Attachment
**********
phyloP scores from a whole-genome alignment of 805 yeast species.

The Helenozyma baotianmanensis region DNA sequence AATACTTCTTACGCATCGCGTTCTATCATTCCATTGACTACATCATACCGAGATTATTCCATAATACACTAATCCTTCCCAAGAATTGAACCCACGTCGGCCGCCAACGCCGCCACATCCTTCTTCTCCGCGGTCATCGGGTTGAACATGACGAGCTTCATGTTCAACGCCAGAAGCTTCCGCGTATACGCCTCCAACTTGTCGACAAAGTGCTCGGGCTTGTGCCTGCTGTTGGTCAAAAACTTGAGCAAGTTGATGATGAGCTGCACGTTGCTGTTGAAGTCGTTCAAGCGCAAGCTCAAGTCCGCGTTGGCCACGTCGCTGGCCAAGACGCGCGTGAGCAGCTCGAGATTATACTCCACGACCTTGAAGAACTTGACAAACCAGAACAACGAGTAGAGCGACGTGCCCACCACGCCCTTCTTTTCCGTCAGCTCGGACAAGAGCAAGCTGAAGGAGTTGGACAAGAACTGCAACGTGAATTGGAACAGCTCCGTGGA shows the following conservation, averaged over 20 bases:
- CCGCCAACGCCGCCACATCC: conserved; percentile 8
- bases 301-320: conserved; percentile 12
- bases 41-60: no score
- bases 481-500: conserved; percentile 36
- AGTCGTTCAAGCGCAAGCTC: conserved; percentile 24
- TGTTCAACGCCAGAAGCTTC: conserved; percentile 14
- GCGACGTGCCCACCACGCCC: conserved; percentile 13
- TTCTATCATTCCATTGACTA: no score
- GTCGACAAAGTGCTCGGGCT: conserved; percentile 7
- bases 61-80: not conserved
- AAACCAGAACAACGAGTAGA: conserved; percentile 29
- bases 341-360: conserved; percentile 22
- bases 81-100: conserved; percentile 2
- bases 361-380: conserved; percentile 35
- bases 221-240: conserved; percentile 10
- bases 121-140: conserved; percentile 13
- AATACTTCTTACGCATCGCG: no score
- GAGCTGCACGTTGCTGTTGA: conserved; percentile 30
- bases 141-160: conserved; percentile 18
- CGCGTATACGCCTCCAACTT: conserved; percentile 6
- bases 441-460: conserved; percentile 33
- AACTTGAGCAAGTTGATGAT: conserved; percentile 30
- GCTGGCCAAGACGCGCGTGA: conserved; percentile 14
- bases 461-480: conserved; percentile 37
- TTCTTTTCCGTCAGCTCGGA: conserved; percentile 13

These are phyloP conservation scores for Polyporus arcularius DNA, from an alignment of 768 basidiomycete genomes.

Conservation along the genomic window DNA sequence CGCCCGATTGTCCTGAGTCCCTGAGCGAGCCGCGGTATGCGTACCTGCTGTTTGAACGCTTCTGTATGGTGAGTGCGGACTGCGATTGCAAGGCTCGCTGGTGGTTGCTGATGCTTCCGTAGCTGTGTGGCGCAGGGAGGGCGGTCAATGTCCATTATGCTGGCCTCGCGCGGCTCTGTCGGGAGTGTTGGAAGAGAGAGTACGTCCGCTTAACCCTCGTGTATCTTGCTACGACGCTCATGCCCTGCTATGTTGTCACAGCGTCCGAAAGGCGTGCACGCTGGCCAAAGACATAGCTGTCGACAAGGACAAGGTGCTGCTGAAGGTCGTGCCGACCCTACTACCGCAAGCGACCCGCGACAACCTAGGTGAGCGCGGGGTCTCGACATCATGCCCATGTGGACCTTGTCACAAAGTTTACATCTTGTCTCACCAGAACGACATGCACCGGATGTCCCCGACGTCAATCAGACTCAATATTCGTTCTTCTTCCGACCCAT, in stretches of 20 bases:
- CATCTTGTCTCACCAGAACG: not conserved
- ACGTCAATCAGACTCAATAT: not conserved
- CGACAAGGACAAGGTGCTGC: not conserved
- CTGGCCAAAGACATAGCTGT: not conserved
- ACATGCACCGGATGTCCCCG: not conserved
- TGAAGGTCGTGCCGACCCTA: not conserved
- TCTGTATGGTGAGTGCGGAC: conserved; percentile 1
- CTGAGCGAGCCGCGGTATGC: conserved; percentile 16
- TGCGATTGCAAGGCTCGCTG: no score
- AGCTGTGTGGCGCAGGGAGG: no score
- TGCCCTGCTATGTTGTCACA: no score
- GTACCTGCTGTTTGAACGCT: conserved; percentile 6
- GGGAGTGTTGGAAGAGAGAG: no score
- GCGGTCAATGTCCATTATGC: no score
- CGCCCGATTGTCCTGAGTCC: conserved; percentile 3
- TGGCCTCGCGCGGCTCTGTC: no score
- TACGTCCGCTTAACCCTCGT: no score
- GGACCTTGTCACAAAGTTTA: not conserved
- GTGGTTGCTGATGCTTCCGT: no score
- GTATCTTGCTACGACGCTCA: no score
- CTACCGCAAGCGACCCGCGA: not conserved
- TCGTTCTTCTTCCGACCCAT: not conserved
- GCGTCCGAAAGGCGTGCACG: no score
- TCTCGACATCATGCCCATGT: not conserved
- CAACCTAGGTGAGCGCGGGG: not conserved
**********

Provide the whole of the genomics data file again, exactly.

phyloP scores from a whole-genome alignment of 805 yeast species.

The Helenozyma baotianmanensis region DNA sequence AATACTTCTTACGCATCGCGTTCTATCATTCCATTGACTACATCATACCGAGATTATTCCATAATACACTAATCCTTCCCAAGAATTGAACCCACGTCGGCCGCCAACGCCGCCACATCCTTCTTCTCCGCGGTCATCGGGTTGAACATGACGAGCTTCATGTTCAACGCCAGAAGCTTCCGCGTATACGCCTCCAACTTGTCGACAAAGTGCTCGGGCTTGTGCCTGCTGTTGGTCAAAAACTTGAGCAAGTTGATGATGAGCTGCACGTTGCTGTTGAAGTCGTTCAAGCGCAAGCTCAAGTCCGCGTTGGCCACGTCGCTGGCCAAGACGCGCGTGAGCAGCTCGAGATTATACTCCACGACCTTGAAGAACTTGACAAACCAGAACAACGAGTAGAGCGACGTGCCCACCACGCCCTTCTTTTCCGTCAGCTCGGACAAGAGCAAGCTGAAGGAGTTGGACAAGAACTGCAACGTGAATTGGAACAGCTCCGTGGA shows the following conservation, averaged over 20 bases:
- CCGCCAACGCCGCCACATCC: conserved; percentile 8
- bases 301-320: conserved; percentile 12
- bases 41-60: no score
- bases 481-500: conserved; percentile 36
- AGTCGTTCAAGCGCAAGCTC: conserved; percentile 24
- TGTTCAACGCCAGAAGCTTC: conserved; percentile 14
- GCGACGTGCCCACCACGCCC: conserved; percentile 13
- TTCTATCATTCCATTGACTA: no score
- GTCGACAAAGTGCTCGGGCT: conserved; percentile 7
- bases 61-80: not conserved
- AAACCAGAACAACGAGTAGA: conserved; percentile 29
- bases 341-360: conserved; percentile 22
- bases 81-100: conserved; percentile 2
- bases 361-380: conserved; percentile 35
- bases 221-240: conserved; percentile 10
- bases 121-140: conserved; percentile 13
- AATACTTCTTACGCATCGCG: no score
- GAGCTGCACGTTGCTGTTGA: conserved; percentile 30
- bases 141-160: conserved; percentile 18
- CGCGTATACGCCTCCAACTT: conserved; percentile 6
- bases 441-460: conserved; percentile 33
- AACTTGAGCAAGTTGATGAT: conserved; percentile 30
- GCTGGCCAAGACGCGCGTGA: conserved; percentile 14
- bases 461-480: conserved; percentile 37
- TTCTTTTCCGTCAGCTCGGA: conserved; percentile 13

These are phyloP conservation scores for Polyporus arcularius DNA, from an alignment of 768 basidiomycete genomes.

Conservation along the genomic window DNA sequence CGCCCGATTGTCCTGAGTCCCTGAGCGAGCCGCGGTATGCGTACCTGCTGTTTGAACGCTTCTGTATGGTGAGTGCGGACTGCGATTGCAAGGCTCGCTGGTGGTTGCTGATGCTTCCGTAGCTGTGTGGCGCAGGGAGGGCGGTCAATGTCCATTATGCTGGCCTCGCGCGGCTCTGTCGGGAGTGTTGGAAGAGAGAGTACGTCCGCTTAACCCTCGTGTATCTTGCTACGACGCTCATGCCCTGCTATGTTGTCACAGCGTCCGAAAGGCGTGCACGCTGGCCAAAGACATAGCTGTCGACAAGGACAAGGTGCTGCTGAAGGTCGTGCCGACCCTACTACCGCAAGCGACCCGCGACAACCTAGGTGAGCGCGGGGTCTCGACATCATGCCCATGTGGACCTTGTCACAAAGTTTACATCTTGTCTCACCAGAACGACATGCACCGGATGTCCCCGACGTCAATCAGACTCAATATTCGTTCTTCTTCCGACCCAT, in stretches of 20 bases:
- CATCTTGTCTCACCAGAACG: not conserved
- ACGTCAATCAGACTCAATAT: not conserved
- CGACAAGGACAAGGTGCTGC: not conserved
- CTGGCCAAAGACATAGCTGT: not conserved
- ACATGCACCGGATGTCCCCG: not conserved
- TGAAGGTCGTGCCGACCCTA: not conserved
- TCTGTATGGTGAGTGCGGAC: conserved; percentile 1
- CTGAGCGAGCCGCGGTATGC: conserved; percentile 16
- TGCGATTGCAAGGCTCGCTG: no score
- AGCTGTGTGGCGCAGGGAGG: no score
- TGCCCTGCTATGTTGTCACA: no score
- GTACCTGCTGTTTGAACGCT: conserved; percentile 6
- GGGAGTGTTGGAAGAGAGAG: no score
- GCGGTCAATGTCCATTATGC: no score
- CGCCCGATTGTCCTGAGTCC: conserved; percentile 3
- TGGCCTCGCGCGGCTCTGTC: no score
- TACGTCCGCTTAACCCTCGT: no score
- GGACCTTGTCACAAAGTTTA: not conserved
- GTGGTTGCTGATGCTTCCGT: no score
- GTATCTTGCTACGACGCTCA: no score
- CTACCGCAAGCGACCCGCGA: not conserved
- TCGTTCTTCTTCCGACCCAT: not conserved
- GCGTCCGAAAGGCGTGCACG: no score
- TCTCGACATCATGCCCATGT: not conserved
- CAACCTAGGTGAGCGCGGGG: not conserved